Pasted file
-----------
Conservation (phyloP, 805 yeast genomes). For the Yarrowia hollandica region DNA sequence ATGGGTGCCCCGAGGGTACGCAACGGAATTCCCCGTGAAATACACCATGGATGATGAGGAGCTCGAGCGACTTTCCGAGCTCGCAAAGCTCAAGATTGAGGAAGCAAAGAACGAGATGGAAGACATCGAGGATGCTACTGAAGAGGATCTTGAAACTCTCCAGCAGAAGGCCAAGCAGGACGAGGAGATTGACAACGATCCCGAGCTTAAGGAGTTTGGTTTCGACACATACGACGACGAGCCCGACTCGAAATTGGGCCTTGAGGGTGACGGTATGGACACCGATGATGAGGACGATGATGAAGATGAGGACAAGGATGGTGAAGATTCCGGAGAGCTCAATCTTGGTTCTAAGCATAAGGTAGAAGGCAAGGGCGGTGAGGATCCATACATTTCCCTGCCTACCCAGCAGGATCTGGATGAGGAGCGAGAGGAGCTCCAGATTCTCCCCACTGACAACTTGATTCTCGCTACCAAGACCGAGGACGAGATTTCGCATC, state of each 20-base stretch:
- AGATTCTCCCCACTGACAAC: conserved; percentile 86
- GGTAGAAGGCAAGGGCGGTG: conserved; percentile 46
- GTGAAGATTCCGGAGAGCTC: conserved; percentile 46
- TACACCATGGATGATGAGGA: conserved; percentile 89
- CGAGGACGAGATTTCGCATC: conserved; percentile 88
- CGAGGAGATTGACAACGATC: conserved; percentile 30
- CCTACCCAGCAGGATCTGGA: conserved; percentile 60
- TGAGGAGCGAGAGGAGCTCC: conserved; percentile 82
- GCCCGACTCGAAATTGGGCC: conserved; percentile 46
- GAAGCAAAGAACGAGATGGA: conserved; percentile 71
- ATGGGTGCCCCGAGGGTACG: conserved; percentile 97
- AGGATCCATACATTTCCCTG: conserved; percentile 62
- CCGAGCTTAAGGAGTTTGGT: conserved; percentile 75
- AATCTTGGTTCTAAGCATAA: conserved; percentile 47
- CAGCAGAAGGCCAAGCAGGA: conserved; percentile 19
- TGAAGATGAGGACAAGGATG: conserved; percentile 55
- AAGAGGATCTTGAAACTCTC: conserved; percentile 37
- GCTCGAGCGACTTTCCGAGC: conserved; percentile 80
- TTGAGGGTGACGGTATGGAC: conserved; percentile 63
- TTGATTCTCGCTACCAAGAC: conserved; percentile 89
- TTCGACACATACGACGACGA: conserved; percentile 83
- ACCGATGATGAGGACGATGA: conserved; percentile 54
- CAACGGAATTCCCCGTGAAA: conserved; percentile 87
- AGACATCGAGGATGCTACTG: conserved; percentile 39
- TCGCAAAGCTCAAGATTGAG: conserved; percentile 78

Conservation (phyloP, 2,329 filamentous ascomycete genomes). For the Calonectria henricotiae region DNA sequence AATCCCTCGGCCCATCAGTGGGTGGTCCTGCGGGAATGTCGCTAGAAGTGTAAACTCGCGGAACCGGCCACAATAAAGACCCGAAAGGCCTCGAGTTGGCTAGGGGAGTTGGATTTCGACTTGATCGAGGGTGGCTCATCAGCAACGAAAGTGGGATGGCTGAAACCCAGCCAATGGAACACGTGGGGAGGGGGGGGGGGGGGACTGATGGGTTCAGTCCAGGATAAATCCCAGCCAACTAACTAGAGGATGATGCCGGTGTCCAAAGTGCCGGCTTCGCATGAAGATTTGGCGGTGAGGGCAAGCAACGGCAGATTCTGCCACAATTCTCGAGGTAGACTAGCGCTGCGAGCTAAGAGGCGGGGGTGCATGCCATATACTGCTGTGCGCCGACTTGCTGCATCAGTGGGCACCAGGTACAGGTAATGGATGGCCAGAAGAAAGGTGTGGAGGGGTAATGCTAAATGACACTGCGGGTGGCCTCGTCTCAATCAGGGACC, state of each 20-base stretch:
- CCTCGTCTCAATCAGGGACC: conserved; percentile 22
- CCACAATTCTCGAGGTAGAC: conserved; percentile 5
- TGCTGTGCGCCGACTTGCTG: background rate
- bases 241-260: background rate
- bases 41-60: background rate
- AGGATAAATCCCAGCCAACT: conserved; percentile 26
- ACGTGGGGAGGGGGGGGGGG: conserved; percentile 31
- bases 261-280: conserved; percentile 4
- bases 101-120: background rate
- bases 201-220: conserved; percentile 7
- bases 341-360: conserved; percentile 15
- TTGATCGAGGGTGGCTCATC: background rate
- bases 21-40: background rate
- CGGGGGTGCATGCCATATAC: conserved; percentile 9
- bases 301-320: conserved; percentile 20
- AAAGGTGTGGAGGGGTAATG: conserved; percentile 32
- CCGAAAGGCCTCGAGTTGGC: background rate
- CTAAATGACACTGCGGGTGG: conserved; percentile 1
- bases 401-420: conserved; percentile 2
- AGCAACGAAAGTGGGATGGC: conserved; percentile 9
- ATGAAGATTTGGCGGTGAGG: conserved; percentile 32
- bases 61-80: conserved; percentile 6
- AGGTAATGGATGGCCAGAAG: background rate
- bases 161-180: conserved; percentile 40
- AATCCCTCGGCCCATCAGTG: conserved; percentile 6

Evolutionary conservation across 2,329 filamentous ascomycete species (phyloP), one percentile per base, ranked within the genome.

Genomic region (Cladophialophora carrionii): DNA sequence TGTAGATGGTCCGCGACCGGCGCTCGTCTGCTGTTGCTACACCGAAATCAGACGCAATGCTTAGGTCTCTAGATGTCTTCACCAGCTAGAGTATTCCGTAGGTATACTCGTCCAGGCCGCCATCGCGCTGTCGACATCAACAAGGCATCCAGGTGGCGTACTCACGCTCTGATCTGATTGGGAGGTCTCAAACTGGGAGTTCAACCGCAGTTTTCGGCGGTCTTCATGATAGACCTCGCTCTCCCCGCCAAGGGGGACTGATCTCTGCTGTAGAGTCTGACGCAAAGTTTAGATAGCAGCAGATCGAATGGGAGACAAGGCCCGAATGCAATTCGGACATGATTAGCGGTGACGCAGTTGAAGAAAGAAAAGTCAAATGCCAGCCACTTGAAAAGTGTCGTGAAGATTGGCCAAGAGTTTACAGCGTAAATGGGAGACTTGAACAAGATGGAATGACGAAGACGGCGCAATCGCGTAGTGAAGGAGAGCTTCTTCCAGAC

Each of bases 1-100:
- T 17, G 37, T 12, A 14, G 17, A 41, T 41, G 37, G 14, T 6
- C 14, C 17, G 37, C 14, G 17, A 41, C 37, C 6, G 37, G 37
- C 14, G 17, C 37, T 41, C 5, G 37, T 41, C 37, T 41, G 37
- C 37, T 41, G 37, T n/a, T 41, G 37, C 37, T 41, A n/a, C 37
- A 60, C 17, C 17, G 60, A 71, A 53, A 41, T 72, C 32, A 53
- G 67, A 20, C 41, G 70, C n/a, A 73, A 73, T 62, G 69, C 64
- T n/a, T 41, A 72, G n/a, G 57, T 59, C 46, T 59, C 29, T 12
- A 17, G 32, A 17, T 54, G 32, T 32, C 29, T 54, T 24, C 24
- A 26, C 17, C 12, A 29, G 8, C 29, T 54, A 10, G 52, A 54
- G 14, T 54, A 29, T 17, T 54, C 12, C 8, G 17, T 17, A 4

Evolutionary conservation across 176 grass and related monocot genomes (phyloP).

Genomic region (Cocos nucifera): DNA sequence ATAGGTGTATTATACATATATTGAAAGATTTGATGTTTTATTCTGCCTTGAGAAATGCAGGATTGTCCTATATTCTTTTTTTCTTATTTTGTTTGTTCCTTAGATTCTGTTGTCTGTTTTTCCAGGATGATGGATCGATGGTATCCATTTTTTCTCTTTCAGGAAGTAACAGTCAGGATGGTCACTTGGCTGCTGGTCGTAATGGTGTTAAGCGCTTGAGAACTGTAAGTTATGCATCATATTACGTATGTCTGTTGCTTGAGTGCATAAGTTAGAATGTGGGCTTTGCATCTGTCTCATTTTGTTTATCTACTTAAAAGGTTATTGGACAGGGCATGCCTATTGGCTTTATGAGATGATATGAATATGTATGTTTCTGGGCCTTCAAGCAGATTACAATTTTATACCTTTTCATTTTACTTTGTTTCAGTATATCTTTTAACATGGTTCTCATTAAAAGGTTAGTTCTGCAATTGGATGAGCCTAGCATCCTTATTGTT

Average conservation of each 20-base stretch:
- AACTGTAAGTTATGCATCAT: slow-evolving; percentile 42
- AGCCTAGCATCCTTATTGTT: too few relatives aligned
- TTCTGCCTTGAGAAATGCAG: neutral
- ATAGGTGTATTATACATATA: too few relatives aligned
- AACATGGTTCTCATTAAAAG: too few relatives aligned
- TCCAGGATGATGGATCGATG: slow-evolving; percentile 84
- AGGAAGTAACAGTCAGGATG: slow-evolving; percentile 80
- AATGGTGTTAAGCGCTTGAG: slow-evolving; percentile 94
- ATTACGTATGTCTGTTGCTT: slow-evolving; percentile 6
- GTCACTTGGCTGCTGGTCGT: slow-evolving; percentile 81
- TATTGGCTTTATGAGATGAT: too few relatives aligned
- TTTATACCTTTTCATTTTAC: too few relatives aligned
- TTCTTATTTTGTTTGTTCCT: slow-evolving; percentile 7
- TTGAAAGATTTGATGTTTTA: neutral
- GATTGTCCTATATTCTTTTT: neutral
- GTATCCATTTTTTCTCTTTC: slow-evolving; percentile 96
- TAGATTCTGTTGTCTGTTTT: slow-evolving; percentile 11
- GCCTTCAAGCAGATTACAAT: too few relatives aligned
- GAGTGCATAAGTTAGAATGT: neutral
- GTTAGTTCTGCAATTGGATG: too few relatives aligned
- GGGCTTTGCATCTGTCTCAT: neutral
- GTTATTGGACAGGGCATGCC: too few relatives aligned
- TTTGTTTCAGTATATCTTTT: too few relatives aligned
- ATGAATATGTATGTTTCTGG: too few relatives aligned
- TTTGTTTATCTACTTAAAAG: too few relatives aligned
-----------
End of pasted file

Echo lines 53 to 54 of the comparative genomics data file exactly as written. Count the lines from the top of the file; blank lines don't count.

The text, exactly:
Evolutionary conservation across 2,329 filamentous ascomycete species (phyloP), one percentile per base, ranked within the genome.

Genomic region (Cladophialophora carrionii): DNA sequence TGTAGATGGTCCGCGACCGGCGCTCGTCTGCTGTTGCTACACCGAAATCAGACGCAATGCTTAGGTCTCTAGATGTCTTCACCAGCTAGAGTATTCCGTAGGTATACTCGTCCAGGCCGCCATCGCGCTGTCGACATCAACAAGGCATCCAGGTGGCGTACTCACGCTCTGATCTGATTGGGAGGTCTCAAACTGGGAGTTCAACCGCAGTTTTCGGCGGTCTTCATGATAGACCTCGCTCTCCCCGCCAAGGGGGACTGATCTCTGCTGTAGAGTCTGACGCAAAGTTTAGATAGCAGCAGATCGAATGGGAGACAAGGCCCGAATGCAATTCGGACATGATTAGCGGTGACGCAGTTGAAGAAAGAAAAGTCAAATGCCAGCCACTTGAAAAGTGTCGTGAAGATTGGCCAAGAGTTTACAGCGTAAATGGGAGACTTGAACAAGATGGAATGACGAAGACGGCGCAATCGCGTAGTGAAGGAGAGCTTCTTCCAGAC